Edmonds is their third-down running back. Coach Todd Bowles called him a “jack of all trades” in that he can he can run, catch, pass block and play special teams and he said Edmonds “understands the game completely.” He’s got a 78.9% pass block win rate since 2018 and has given up 5.0 total sacks according to ESPN Statistics and Information.
“I coached against him and really just watched him play for a bunch of years while he was there,” Canales said. “He is lightning in a bottle. He is shot out of a cannon. He can do as much as a lot of our slot receivers can too, so he is a really dangerous asset for us.”
Edmonds has bounced around the league since his days at Fordham — including stints with the Miami Dolphins and Denver Broncos last year — and his production has been modest. He admitted that the two-year, $12 million deal he signed in Miami took some of the edge off of him, but in Tampa, he signed a one-year, veteran minimum deal worth $1.08 million.
In three seasons at Syracuse, Tucker rushed for 3,182 yards on 589 carries, averaging 5.4 yards per carry with 27 rushing touchdowns. He also had 622 receiving yards and four receiving touchdowns, leading ESPN draft analyst Mel Kiper to declare him his “favorite running back” in the 2023 draft class.
Tucker missed rookie camp and mandatory minicamp due to a heart condition that was detected at the NFL combine which caused him to go undrafted. Prior to that, he said he was running the 40-yard dash in the 4.3-4.4 range.
“He has another gear,” Canales said. “He is probably the fastest guy we have in the room. He really has some suddenness to him.”
His college tape shows he has really good vision and a keen understanding of what’s happening at the second level, on top of his ability to make one cut and explode, which makes Canales’ scheme a place he can thrive.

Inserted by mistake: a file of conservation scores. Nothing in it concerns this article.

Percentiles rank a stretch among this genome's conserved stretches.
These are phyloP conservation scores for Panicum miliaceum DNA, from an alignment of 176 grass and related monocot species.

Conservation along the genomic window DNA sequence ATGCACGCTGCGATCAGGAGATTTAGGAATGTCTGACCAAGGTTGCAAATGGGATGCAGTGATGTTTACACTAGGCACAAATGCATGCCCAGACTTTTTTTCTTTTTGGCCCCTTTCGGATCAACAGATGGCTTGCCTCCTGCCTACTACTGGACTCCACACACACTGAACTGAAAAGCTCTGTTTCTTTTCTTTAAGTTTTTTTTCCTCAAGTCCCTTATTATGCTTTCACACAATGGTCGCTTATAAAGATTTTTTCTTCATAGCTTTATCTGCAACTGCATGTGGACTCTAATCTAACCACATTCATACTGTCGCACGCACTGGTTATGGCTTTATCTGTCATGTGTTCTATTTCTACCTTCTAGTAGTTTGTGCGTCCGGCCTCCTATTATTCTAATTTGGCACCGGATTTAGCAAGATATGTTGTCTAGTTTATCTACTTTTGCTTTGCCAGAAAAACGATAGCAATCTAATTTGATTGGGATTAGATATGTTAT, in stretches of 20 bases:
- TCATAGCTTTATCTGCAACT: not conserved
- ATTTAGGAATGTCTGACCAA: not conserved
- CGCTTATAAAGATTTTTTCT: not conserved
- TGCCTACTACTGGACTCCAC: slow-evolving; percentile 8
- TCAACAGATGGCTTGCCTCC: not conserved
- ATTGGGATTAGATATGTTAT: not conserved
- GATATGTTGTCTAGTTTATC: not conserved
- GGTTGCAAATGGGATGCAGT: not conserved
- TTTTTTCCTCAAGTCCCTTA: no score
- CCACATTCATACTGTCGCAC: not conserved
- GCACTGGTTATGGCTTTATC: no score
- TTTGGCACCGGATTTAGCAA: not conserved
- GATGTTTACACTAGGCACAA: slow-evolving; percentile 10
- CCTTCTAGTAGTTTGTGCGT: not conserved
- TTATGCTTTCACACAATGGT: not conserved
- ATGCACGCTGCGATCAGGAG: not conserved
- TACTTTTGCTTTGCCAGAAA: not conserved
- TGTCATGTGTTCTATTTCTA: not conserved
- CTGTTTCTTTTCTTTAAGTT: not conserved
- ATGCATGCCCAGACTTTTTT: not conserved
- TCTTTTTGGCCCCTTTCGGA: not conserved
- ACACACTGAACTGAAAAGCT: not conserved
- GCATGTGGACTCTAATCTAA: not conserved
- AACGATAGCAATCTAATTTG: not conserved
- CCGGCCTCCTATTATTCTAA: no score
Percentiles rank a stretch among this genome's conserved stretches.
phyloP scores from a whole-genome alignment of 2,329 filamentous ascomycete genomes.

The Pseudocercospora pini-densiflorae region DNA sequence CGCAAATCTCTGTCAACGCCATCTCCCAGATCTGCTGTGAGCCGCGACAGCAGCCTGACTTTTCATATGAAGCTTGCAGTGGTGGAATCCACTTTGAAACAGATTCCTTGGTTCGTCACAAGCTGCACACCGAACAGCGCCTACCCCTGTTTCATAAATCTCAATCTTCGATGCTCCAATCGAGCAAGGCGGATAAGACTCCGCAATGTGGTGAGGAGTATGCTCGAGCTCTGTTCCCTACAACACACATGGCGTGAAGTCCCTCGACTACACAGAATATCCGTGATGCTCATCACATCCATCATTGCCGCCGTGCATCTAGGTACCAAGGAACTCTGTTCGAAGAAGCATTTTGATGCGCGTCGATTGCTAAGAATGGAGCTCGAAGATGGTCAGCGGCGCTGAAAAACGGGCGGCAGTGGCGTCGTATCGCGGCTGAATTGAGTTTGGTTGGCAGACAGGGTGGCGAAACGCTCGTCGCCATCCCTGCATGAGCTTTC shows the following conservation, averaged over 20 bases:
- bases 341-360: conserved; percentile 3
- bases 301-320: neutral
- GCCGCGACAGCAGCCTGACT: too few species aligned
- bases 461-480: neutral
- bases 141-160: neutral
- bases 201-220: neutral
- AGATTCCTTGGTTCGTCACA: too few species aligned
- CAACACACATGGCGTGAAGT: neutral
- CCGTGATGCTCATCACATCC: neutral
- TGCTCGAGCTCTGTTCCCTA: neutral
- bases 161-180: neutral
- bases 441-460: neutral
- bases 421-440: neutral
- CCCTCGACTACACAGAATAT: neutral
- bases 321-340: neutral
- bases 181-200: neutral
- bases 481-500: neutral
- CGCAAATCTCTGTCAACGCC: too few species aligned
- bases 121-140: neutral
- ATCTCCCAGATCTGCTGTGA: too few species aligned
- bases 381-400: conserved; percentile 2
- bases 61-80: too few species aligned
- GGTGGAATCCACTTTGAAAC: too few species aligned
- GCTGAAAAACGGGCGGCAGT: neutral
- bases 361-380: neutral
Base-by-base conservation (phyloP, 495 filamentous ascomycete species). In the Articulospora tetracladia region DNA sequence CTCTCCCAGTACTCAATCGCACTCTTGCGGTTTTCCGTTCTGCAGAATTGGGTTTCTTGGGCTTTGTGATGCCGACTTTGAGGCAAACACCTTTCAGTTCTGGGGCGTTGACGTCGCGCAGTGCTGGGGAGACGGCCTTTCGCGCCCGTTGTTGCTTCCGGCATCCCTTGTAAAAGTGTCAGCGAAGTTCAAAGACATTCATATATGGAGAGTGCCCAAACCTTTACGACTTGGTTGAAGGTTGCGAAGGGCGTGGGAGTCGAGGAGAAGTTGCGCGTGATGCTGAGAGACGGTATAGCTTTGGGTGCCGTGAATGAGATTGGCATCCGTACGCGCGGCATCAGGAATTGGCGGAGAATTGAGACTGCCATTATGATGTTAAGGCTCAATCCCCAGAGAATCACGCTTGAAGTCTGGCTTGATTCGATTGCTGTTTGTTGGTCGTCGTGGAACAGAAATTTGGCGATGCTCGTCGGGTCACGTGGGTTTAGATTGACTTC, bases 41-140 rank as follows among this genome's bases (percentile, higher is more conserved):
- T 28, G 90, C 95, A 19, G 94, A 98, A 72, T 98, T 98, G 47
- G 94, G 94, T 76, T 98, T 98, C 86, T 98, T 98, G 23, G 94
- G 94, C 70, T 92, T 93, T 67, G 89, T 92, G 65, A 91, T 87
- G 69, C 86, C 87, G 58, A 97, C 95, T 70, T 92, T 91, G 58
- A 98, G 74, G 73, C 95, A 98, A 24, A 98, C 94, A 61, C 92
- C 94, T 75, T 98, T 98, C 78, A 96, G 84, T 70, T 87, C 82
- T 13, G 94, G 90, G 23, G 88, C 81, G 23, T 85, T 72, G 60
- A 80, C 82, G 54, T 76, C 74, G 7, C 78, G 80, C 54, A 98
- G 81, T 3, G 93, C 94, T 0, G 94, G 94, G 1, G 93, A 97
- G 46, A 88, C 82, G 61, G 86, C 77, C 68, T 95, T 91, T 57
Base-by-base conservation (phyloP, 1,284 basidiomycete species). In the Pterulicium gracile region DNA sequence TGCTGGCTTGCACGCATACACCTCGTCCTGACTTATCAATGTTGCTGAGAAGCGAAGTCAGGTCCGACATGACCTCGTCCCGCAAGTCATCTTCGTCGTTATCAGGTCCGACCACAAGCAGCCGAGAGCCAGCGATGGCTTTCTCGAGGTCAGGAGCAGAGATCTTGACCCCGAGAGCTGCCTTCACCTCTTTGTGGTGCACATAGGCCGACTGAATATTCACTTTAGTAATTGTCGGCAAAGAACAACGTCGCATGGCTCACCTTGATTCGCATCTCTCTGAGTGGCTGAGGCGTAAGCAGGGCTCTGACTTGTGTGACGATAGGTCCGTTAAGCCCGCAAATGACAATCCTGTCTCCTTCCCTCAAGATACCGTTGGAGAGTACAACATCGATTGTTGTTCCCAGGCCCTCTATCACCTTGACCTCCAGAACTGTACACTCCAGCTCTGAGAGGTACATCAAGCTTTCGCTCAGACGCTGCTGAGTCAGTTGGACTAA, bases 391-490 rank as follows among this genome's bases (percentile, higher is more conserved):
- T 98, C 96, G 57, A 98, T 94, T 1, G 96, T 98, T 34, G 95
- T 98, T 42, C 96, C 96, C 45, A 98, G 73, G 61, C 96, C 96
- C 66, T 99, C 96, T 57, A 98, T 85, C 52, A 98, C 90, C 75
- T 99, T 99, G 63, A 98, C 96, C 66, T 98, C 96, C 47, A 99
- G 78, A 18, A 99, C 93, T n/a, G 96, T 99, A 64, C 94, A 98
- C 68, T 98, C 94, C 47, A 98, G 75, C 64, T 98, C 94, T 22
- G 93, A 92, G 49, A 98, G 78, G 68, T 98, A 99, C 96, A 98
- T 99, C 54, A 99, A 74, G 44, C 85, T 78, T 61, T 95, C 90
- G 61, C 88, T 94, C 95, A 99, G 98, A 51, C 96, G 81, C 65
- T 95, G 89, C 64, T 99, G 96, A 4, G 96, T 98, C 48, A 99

“It gives us options, having more field — especially for me — having more field to run and having space,” Tucker said on the scheme. “That creates opportunities, and for a running back that’s definitely something that you want.”
A former walk-on at Cal, Laird went on to rush for 1,127 yards on 961 carries in two seasons as a starter. He signed with the Dolphins as an undrafted free agent and played in 37 games there from 2019-21 before spending the 2022 season on the Bucs’ practice squad.
Peete was particularly complimentary of Laird’s run skills, balance, pass protection and special teams ability.
“Patrick Laird does everything right,” Canales said. “He is the guy who is tapping me on the shoulder like, ‘Hey, in the spring we had this route on this concept, is that what you want? The drawing was this.’ Like, ‘Yes, that is right.’ So, he is on top of all that.”
Ronnie Brown Jr.
The 6-foot, 190-pound rookie Brown is currently the sixth running back in line, signing with the Bucs as an undrafted free agent out of Shepard. In four seasons with the Division II school, he had 3,041 rushing yards, 1,158 receiving yards and 41 touchdowns in four seasons, leading the Rams to back-to-back division titles.
He has more of an upright running style, but also a nice vision and is very elusive. Of course, the jump in competition will be the big question he’ll have to answer at the next level. It’s unlikely he’ll be making as many defenders miss as he did in his college highlight reel, which caught Canales’ eye. Expect to see a lot of him in the preseason.
“He had a lot of carries at Shepard. … He has personality too. He brings a lot of good juice to the room,” Canales said.